Rabbi David Etengoff
Dedicated to the sacred memories of my mother, Miriam Tovah bat Aharon Hakohen, father-in-law, Levi ben Yitzhak, sister-in-law, Ruchama Rivka Sondra bat Yechiel, sister, Shulamit bat Menachem, Chaim Mordechai Hakohen ben Natan Yitzchak, Yehonatan Binyamin ben Mordechai Meir Halevi, Avraham Yechezkel ben Yaakov Halevy, Shayna Yehudit bat Avraham Manes and Rivka, the refuah shlaimah of Shoshana Elka bat Etel Dina, Devorah bat Chana, Chaya Mindel bat Leah Basha and Yitzhak Akiva ben Malka, and the safety of our brothers and sisters in Israel and around the world.
Shemini Atzeret occurs at the end of Succot. As Midrash Bereshit Rabbah notes, however, it is a chag bifnei atzmo (festival in its own right), rather than a part of Succot. (100:7) This is clearly indicated in the Torah’s introduction to the unique sacrifice for this day, wherein the following formulation is found: “The eighth day shall be a restriction for you; you shall not do any laborious work.” (Bamidbar 29:35, translation, Artscroll Chumash). This verse stands in stark contrast to the preceding pasukim (verses) that refer to the Intermediate Days of Succot (Chol HaMoed) and, therefore, deploy the expression, “And on day…,” indicating they are a continuation of the first day of the festival.
In Sefer Vayikra 23:36 and Sefer Bamidbar 29:35, the term, “the eighth day,” is coupled with the expression “Atzeret.” Rashi (1040-1105), in his gloss on our verse from Sefer Vayikra, provides us with a particularly famous and fascinating metaphoric explication of the term “Atzeret” that is partially based upon Talmud Bavli, Succah 55b:
[What does “Atzeret” mean?] I [Hashem] will keep you back with Me [one more day]. This is similar to the case of a king who invited his children to a banquet for a certain number of days. When the time arrived for them to take their leave he said: “My children, I beg of you, stay one more day with me; your departure is so difficult for me!”
Rashi is homiletically teaching us a profound lesson: Hakadosh Baruch Hu (the Holy One Blessed be He) passionately loves us. Moreover, like the earthly king, the King of Kings has just “spent” a number of days with us wherein we have dedicated ourselves to His service. We have rejoiced in our succot, and sung Hallel with our lulav and etrog. We have had beautiful festive meals and inspiring tefilot (prayers). Yet, our Creator wants more of us. He wants to rejoice with us one day more in order to strengthen the unique bond that exists between us.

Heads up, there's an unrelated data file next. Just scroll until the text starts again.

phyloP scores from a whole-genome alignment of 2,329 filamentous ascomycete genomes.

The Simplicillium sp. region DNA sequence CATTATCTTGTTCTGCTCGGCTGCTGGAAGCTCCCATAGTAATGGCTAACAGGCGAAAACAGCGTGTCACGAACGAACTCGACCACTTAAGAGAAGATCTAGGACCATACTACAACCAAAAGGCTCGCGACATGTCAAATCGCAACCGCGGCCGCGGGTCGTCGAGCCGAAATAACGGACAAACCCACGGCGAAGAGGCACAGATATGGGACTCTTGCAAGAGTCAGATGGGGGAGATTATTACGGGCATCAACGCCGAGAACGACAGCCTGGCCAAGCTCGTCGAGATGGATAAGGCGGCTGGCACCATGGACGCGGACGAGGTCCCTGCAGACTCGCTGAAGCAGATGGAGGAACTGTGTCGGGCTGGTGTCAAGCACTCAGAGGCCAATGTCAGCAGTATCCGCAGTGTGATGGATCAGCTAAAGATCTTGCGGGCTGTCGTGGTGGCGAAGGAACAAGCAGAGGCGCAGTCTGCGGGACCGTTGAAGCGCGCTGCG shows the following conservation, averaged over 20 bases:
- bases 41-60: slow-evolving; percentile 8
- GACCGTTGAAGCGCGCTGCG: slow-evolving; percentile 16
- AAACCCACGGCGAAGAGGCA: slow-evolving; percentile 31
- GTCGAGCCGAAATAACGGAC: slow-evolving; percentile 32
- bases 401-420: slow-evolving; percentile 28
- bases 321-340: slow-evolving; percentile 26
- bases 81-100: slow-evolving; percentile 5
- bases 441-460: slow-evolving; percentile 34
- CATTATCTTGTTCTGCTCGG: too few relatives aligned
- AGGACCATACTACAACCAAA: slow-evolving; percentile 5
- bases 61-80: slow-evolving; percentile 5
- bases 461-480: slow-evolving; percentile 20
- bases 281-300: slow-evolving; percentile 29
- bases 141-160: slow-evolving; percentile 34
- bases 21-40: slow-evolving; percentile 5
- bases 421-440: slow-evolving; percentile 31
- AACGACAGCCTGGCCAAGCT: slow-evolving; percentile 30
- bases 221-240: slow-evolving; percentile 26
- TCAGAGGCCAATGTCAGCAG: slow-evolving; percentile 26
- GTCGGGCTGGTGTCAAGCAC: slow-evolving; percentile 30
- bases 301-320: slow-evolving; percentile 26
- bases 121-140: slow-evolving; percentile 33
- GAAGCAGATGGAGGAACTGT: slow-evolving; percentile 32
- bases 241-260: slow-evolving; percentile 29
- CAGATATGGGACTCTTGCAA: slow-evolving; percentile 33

We do not have to wait, however, for the arrival of Shemini Atzeret to feel Hashem’s love surrounding us. If we are sensitive to the daily words of the tefilot, and carefully concentrate upon their sublime meaning, we can readily hear the message of G-d’s powerful devotion to us. The first morning tefilah that we encounter that explicitly describes Hashem’s affection for us is that of the second bracha (blessing) prior to the recitation of the Shema. It begins with the words “Ahavah rabbah,” and states: “With an abundant love have You loved us, Hashem, our G-d…” It concludes with: “Blessed are You Hashem, Who chooses His people Israel with love.” (Translation, Artscroll Siddur) Significantly, the text does not state “Who chose His people Israel with love,” which would have referred to an historical choice lost long ago in the distant sands of time. Instead, our Sages formulated the prayer in the present tense, i.e., Hashem continuously chooses us in love. This illustrates the tremendous depth of care and concern our Creator has for us.
Two explicit statements of Hashem’s depth of connection to us are found in the Amidah (Shmoneh Esrei). In the very first bracha we encounter the phrase “l’ma’an sh’mo b’ahavah” (“for His Name’s sake, with love”). In the blessing known as “Re’tzeh”, we find the phrase: “u’tefilatom b’ahavah tikabale b’ratzon” (“and their prayer accept with love and favor.”) In sum, if we but listen to what we are saying in our prayers on a daily and ongoing basis, we will sense Hashem’s love enveloping us. Little wonder, then, that Megillat Shir HaShirim is the ultimate metaphor for the relationship that obtains between Hashem and the Jewish people.
Shemini Atzeret’s message of G-d’s love for us, as reflected, as well, in the words of our tefilot, is a crucial one indeed. It teaches us that we are not alone; for no matter how difficult our daily struggles may be, Hashem is ever our beloved soulmate who continually searches for us in order to bestow His love upon us. In a world that is so often frightening and alienating, this is a message that we continually need to hear. May it be Hashem’s will that we will ever be deserving of His devotion and everlasting love. V’chane yihi ratzon.
Shabbat Shalom and Chag Sameach!
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Talmid of Rabbi Soloveitchik zatzal